Performance: 1-year: -8.85%; 3-years: 18.34%; 5-years: 10.35%; 10-years: 11.68%

Expense ratio: 0.03%

AUM: $1.2 trillion

Launched in May 2001, the VTI is an index ETF that tracks virtually the entire U.S. stock market, which currently includes 3,945 companies. It may be the single best fund to invest in the entire U.S. market and can be found in the portfolios of both robo-advisors and investment advisors alike.

The fund has a year-to-date return of 6.55% (through April 12) and a near-non-existent expense ratio of just 0.03%.

SPDR S&P 500 ETF Trust (SPY)

Underlying index: S&P 500 Index

Performance: 1-year: -7.45%; 3-years: 18.45%; 5-years: 11.04%; 10-years: 12.10%

Expense ratio: 0.945%

AUM: $371 billion

Issued by State Street Global Advisors (SSGA), the SPY may be the most popular index fund based on the S&P 500. The fund was launched in January 1993 and has a lifetime average annual return of 9.71%. That includes a year-to-date return of 7.48% through April 12, 2023.

Consistent with the S&P 500, SPY holds stock in 503 of the largest corporations in America. That includes Apple, Microsoft, Amazon, NVIDIA, Alphabet (Classes A and C), Berkshire Hathaway, UnitedHealth Group, Tesla, and Meta Platforms (Facebook). Not surprisingly, information technology makes up more than 25% of the fund’s holdings.

ProShares S&P 500 Dividend Aristocrat ETF (NOBL)

Underlying index: S&P 500 Dividend Aristocrats Index

Performance: 1-year: -1.91%; 3-years: 19.01%; 5-years: 10.32%; 10-years: N/A; since inception, October 9, 2013: 11.34%

Expense ratio: 0.35%

AUM: $11.1 billion

NOBL is another specialized index fund, one that focuses on a small number of blue-chip companies. In that way, it functions as something of a growth and income fund. NOBL invests in approximately 64 companies (the exact number changes from time to time) in the S&P 500 that have track records of not only paying dividends regularly but also increasing them consistently for at least the past 25 years.

NOBL provides regular income with a current dividend yield of 2.46%. But given the size and success of the companies in the fund, it also offers solid potential for capital appreciation. 

Invesco QQQ ETF (QQQ)

Underlying index: NASDAQ 100

Performance: 1-year: -10.35%; 3-years: 20.00%; 5-years: 15.96%; 10-years: 17.95%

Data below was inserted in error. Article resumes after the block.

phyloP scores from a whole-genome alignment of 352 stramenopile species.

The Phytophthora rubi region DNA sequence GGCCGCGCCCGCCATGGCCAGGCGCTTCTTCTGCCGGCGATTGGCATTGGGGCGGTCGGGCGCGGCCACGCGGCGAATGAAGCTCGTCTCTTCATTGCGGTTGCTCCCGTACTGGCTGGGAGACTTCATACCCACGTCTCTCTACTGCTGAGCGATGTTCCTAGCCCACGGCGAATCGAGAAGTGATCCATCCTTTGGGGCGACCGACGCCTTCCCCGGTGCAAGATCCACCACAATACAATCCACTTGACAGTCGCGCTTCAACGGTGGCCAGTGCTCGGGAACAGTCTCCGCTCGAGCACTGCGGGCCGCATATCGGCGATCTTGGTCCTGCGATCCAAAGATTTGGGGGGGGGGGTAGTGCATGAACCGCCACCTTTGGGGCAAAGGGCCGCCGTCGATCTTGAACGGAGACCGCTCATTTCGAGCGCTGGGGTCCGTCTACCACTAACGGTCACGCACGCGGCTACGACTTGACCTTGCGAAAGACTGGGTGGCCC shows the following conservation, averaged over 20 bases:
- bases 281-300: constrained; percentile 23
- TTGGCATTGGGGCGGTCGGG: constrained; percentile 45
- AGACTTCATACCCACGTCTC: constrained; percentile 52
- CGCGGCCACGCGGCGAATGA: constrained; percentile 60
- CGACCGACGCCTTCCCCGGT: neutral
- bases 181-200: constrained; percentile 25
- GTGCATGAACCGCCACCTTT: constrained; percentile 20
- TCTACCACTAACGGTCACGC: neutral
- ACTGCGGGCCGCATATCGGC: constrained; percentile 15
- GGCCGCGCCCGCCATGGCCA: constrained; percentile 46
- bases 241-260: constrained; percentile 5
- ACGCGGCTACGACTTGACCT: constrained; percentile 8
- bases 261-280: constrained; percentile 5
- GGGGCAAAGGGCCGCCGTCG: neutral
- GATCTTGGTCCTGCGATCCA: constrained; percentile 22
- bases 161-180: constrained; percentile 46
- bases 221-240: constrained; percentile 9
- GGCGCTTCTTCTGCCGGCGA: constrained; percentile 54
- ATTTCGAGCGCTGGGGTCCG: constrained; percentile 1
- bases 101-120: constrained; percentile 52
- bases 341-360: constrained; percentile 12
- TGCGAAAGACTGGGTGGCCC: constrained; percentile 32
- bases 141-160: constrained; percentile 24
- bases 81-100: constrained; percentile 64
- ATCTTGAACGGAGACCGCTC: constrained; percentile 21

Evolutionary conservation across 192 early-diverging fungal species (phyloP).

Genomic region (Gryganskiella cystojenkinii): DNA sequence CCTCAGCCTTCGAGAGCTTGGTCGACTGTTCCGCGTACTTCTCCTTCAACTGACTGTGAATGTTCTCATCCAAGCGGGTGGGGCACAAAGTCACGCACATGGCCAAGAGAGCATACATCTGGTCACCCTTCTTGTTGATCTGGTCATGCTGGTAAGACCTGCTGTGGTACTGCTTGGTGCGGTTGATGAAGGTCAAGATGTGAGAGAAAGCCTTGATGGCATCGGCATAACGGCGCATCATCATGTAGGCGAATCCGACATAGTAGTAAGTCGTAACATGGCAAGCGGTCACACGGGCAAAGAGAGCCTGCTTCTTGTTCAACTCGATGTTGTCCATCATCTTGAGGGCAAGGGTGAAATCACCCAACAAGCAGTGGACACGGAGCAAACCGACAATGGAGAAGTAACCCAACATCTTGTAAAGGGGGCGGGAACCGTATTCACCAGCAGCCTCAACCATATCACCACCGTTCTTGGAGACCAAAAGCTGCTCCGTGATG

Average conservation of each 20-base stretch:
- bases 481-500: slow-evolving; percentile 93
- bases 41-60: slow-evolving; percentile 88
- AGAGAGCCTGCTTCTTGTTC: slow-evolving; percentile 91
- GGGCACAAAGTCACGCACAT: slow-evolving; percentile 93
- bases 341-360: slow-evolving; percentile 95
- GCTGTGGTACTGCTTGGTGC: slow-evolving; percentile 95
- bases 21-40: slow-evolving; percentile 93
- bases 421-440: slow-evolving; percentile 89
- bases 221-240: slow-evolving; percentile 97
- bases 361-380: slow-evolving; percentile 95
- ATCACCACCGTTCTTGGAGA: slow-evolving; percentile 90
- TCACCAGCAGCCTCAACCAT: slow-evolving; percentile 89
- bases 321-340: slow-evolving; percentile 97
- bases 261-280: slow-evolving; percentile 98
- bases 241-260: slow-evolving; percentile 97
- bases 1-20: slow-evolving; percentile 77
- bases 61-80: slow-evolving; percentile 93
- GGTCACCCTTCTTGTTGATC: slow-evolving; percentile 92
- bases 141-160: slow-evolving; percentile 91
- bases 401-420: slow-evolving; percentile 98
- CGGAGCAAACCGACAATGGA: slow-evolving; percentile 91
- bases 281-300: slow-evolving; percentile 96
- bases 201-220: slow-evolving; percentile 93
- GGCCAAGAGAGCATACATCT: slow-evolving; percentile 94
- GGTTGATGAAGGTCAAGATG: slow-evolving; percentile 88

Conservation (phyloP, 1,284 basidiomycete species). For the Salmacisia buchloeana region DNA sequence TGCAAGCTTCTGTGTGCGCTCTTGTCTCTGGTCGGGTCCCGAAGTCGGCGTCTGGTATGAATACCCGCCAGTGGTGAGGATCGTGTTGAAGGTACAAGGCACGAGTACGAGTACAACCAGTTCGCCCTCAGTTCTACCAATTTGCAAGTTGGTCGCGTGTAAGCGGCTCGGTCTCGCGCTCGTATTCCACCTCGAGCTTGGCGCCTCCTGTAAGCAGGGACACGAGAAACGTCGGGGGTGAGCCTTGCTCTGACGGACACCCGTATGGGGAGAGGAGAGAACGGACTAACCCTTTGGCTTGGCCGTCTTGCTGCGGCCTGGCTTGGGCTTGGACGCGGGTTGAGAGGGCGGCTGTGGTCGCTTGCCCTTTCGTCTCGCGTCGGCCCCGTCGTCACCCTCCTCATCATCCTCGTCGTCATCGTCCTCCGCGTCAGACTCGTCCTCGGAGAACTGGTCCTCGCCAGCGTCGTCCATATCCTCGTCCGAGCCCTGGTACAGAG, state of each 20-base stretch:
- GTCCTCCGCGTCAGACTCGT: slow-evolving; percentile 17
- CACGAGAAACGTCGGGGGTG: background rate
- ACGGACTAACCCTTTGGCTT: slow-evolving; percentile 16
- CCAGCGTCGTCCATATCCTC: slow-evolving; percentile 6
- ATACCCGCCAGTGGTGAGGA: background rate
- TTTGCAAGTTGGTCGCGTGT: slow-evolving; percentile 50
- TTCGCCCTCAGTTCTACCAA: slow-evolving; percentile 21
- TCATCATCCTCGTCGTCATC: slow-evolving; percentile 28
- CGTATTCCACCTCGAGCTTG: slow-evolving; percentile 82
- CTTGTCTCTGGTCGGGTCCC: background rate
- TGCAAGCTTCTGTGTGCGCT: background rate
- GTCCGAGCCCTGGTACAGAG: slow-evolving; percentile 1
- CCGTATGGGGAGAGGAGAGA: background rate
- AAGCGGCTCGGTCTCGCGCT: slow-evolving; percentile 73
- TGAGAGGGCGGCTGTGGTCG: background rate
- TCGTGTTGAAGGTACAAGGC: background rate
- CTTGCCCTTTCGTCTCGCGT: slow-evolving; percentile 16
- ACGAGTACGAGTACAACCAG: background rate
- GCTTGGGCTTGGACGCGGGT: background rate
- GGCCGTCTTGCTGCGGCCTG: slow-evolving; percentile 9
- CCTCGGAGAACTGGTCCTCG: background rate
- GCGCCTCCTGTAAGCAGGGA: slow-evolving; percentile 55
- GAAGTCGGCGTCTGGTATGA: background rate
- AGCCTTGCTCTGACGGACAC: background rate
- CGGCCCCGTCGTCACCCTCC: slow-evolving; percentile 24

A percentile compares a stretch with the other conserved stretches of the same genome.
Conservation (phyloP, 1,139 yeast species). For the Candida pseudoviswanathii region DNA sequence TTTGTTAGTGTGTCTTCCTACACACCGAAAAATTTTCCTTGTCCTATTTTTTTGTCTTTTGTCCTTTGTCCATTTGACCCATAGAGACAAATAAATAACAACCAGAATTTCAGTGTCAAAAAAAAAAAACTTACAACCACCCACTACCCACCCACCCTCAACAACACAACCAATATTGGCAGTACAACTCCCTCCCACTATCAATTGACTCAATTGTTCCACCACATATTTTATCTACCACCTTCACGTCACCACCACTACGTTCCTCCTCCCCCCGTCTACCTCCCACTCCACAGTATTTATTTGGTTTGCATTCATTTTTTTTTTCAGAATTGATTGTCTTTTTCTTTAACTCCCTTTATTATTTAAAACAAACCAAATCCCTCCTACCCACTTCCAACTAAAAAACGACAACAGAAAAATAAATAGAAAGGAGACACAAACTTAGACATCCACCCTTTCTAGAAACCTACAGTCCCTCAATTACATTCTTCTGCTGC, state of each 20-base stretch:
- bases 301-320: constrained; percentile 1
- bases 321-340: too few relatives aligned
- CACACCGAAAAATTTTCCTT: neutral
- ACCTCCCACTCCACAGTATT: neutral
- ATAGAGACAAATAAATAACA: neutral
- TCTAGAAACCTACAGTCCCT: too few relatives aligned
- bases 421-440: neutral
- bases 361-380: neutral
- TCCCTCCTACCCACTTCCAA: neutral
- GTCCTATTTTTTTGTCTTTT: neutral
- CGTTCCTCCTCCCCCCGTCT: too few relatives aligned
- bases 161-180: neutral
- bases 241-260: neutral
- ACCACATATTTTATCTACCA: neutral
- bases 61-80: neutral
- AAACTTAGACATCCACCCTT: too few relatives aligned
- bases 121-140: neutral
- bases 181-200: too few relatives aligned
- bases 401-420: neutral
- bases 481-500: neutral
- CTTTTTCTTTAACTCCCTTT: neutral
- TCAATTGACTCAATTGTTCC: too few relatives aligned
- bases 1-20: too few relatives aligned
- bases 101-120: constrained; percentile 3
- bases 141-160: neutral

Expense ratio: 0.20%

AUM: $170 billion

QQQ is another highly specialized index-based ETF. Its performance is tied to that of the NASDAQ 100, which are the 100 largest companies on the NASDAQ exchange. Since the NASDAQ features a larger number of upstart companies than the S&P 500, including 100 of the most innovative companies in America, its performance has outpaced the S&P 500 index in nine of the past ten years.

As you might expect, the fund includes a high percentage concentration in information technology, which represents 49% of the fund. Overall, the fund represents a large share of the fastest-growing large companies in America.

Despite the negative one-year performance, the fund is already up year-to-date through April 12 by an impressive 20.77%.

(Author disclosure: I have a position in QQQ.)

Vanguard Health Care ETF (VHT

Underlying index: MSCI US Investable Market Health Care 25/50 Index

Performance: 1-year: -4.98%; 3-years: 14.33%; 5-years: 10.84%; 10-years: 12.69%

Expense ratio: 0.10%

AUM: $19.3 billion

VHT is yet another example of the many different indexes mutual funds, and ETFs can be tied to. In the case of VHT, the fund tracks the performance of the MSCI US Investable Market Health Care 25/50 Index, which includes companies engaged in biotechnology, healthcare distribution, equipment, facilities, services, and supplies.

It also includes positions in health care technology, life sciences tools, and services, managed health care, and pharmaceuticals. The fund will provide complete exposure to the entire healthcare sector. VHT was launched in January 2004 and includes shares in 412 companies. 

Vanguard Real Estate ETF (VNQ)

Underlying index: MSCI US Investable Market Real Estate 25/50 Index

Performance: 1-year: -20.15%; 3-years: 9.87%; 5-years: 5.80%; 10-years: 5.78%

Expense ratio: 0.12%

AUM: $65.1 billion

Yes, you can even invest in real estate through an index-based ETF. The VNQ is a popular choice for portfolio inclusion by robo-advisors to give investors exposure to real estate. The fund invests in a wide variety of real estate-related entities, including real estate investment trusts (REITs), mobile operators, public storage facilities, and real estate development and operating companies. In all, the fund holds 166 stocks.

Despite the large one-year loss, the fund has returned 1.23% year to date through April 12.